Upon arrival we were told "the bird was just here about an hour ago", the worst, though often most common phrase heard when looking for a specific bird! After a somewhat lengthy wait we eventually spotted the goose distantly feeding with 250+ Brent Geese out on the saltmarsh ...

As the tide rose, the flocks of geese split up, and began to gradually swim closer to shore. To try and get some closer shots, I hid behind a nearby wall and watched as the Red-Breasted Goose slowly edged closer. At this stage it was still quite distant, but at no point did the bird move away from the brents (a large proportion of which were Juvenile, proof of a  successful breeding season in Siberia). As the goose came closer, and more ID features on this distinctive bird were picked up, it soon become apparent it was a 1st Winter. This was something of a surprise as myself along with a number of other birders presumed this bird was a returning adult that has been wintering along the south coast for the past 3-4 years now! Anyway, the bird...

The bird just kept coming closer until the brent flock suddenly stopped some 20m offshore. Here the Red-Breasted Goose showed superbly, before slowly swimming back out to sea! 

EDIT: Well my blog has decided to mess up the two best photographs of the goose, making them appear dark, noisy and just generally a bit hideous! If anyone knows why please let me know, I am editing on Aperture 3. The problem is shown to a certain extent in the photo above. Anyway, to view the two best shows of the goose, please see the Wildfowl Gallery on my website here:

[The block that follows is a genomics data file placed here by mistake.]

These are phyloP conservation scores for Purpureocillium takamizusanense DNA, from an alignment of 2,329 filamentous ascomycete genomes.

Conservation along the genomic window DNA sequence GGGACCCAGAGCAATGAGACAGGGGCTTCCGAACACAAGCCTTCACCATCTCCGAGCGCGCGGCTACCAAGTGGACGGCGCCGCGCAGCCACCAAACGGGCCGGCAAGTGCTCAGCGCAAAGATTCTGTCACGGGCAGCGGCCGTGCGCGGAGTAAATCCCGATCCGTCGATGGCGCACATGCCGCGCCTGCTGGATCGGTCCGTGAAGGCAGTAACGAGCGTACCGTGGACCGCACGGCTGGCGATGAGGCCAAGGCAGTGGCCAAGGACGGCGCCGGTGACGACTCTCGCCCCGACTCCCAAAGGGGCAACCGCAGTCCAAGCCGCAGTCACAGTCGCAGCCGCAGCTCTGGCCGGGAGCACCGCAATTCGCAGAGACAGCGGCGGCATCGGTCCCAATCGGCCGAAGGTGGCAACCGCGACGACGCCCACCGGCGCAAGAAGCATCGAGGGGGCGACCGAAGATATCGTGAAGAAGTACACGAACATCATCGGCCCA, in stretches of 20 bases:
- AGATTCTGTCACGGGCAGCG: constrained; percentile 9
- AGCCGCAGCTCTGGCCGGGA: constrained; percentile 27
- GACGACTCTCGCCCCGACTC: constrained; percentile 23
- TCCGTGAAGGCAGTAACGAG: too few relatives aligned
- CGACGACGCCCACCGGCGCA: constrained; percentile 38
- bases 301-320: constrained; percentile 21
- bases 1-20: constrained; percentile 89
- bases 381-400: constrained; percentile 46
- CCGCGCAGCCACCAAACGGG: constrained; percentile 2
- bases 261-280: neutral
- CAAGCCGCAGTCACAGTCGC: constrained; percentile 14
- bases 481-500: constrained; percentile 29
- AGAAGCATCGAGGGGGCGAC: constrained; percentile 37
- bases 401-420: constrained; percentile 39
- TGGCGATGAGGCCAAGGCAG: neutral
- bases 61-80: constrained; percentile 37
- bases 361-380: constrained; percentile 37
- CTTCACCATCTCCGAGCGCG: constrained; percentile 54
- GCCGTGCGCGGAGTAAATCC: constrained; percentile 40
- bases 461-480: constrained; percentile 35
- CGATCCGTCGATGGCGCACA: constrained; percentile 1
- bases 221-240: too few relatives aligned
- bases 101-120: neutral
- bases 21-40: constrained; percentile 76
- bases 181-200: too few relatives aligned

or on flickr here:

After this amazing encounter (which I doubt will be matched in quite a while!) we headed off to Pennington Marsh to catch up with another rarity, a Long-Billed Dowitcher, an American species. The bird was picked up fairly quickly despite reports that it had been flushed by a Peregrine, though unfortunately was a little distant for the camera...

The local Turnstones showed well however...

As always you can keep up to date with my whereabouts on Twitter and Facebook.

Thanks for reading!

Monday, 30 September 2013


This year I worked on a small project with one of my favourite birds - the crossbill. I was blessed to have them nesting just 200m from my house in a small collection of pines, though due to their extremely secretive nature I only even discovered them once the juvenile had fledged! I had seen a a pair earlier in the year but presumed them to be passage birds! Thankfully the juvenile was unable to fly at the time of discovery to so there was sufficient evidence to suggest they had nested close-by.